Compression Ratio
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A definition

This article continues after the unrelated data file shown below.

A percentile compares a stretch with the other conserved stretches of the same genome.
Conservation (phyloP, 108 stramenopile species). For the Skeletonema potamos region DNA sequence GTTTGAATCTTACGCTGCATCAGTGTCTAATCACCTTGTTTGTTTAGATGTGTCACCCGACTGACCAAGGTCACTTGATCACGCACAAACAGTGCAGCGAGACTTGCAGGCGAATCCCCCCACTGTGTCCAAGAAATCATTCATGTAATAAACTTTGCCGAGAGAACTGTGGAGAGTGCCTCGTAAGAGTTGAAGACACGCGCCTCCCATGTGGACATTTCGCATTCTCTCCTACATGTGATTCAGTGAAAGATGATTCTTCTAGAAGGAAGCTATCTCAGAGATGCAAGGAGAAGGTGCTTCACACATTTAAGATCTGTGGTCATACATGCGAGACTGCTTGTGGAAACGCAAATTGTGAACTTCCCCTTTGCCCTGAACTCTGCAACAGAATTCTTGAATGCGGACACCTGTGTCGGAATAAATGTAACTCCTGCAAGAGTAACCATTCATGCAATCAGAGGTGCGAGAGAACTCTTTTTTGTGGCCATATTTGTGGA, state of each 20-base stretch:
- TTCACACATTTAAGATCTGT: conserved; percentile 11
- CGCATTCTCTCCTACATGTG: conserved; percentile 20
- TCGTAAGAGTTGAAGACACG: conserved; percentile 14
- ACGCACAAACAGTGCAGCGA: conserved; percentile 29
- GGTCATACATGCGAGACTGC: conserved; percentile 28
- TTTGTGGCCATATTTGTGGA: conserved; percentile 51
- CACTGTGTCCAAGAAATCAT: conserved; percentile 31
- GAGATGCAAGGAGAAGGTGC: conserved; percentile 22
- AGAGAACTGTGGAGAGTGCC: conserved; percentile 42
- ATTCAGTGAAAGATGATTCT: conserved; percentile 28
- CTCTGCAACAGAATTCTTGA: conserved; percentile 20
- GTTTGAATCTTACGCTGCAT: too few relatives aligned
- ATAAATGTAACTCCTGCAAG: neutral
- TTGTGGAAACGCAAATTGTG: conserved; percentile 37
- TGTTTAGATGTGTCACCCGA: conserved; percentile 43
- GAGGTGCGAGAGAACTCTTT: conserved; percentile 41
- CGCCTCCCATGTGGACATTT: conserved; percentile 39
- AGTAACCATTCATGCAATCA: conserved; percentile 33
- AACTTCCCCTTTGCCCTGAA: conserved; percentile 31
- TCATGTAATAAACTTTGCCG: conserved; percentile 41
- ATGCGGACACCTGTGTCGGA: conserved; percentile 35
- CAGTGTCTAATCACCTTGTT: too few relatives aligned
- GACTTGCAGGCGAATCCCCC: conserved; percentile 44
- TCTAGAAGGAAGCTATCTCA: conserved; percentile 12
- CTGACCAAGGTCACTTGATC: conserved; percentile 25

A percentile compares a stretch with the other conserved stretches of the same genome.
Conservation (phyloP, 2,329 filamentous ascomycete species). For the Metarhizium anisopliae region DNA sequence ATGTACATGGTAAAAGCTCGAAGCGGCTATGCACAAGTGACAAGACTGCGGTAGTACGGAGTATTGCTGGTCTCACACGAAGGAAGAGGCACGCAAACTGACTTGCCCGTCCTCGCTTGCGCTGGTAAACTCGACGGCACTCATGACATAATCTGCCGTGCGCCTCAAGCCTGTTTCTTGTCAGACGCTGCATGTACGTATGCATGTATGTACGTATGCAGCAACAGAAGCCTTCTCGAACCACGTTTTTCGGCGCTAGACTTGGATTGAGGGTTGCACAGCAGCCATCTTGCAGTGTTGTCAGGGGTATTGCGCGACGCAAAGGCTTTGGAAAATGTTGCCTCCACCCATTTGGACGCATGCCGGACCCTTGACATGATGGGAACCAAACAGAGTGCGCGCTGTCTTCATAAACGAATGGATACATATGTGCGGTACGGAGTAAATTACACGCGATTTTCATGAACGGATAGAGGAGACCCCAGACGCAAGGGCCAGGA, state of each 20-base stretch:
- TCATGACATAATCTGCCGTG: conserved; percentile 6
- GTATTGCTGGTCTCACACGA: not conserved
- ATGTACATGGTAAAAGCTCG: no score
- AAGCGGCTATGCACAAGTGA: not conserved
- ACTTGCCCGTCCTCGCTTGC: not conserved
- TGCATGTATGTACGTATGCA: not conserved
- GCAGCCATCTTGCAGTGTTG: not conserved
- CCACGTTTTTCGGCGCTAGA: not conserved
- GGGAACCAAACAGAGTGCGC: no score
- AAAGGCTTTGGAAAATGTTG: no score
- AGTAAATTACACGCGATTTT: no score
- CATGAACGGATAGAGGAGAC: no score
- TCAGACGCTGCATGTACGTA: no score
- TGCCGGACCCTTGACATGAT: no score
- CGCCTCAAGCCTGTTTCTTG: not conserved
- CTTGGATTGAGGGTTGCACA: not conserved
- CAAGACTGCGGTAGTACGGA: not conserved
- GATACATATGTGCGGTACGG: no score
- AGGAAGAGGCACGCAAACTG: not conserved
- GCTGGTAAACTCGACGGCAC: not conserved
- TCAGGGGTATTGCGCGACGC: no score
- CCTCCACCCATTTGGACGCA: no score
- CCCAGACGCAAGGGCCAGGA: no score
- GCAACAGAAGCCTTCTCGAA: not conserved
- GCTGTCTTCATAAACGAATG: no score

Most automotive enthusiasts are familiar with the concept of compression ratio. We know that in general a high compression ratio is good for performance and efficiency, but that it can also lead to "knocking" or "detonation". Therefore high compression ratios are usually associated with the requirement for high octane fuel and careful engine management. But there is more to it than that. Compression ratio is also dependent on cam duration, as we shall see. Let's begin by reviewing the definition of compression ratio. We will also investigate how basic engine dimensions affect the static compression ratio. The schematic on the left shows the parameters that go into calculating an engine's static compression ratio. Compression ratio if defined quite simply as the volume above the piston at bottom-dead-center (BDC), divided by the volume above the piston at top-dead-center (TDC). C.R. = V1 / V2 The volumes involved are the volume of the combustion chamber (V2) and the "swept volume" of the cylinder. The swept volume is obtained by multiplying the cross-sectional area of the cylinder bore (Ac) by the stroke. Thus the compression ratio can be written as: On my 2.5L S14 the total volume of the combustion chamber (including valve reliefs, piston pop-up and head gasket thickness) is V2 = 59.52 c.c. The stroke is 87.0 mm and the bore is 95.0 mm . Thus Ac = 70.9 cm˛ . If we plug all of this into the equation above we get: Thus my compression ratio is 11.36:1 Now if we look carefully at the equation for compression ratio above we note some interesting trends. Even if the volume of the combustion chamber (V2) is kept constant, we can increase the compression ratio simply by increasing the stroke and/or the bore size. So let's say you rebuild your engine, but all you do is bore it out slightly and install identically shaped, but bigger pistons. You don't shave the head or change the stroke, or decrease the volume of the combustion chamber. You will still increase your compression ratio. Or let's say you rebuild your engine but all you do is add a stroker crank. And you also order new pistons with the pins mounted farther up so that the piston does not intrude farther into the combustion chamber at TDC. Thus your combustion chamber volume is unchanged - all that changes is the stroke. You will still increase your compression ratio, as the equation points out. None of this is rocket science really. But it is interesting nonetheless, and might not be noticed without a careful examination of the compression ratio equation. Next page »
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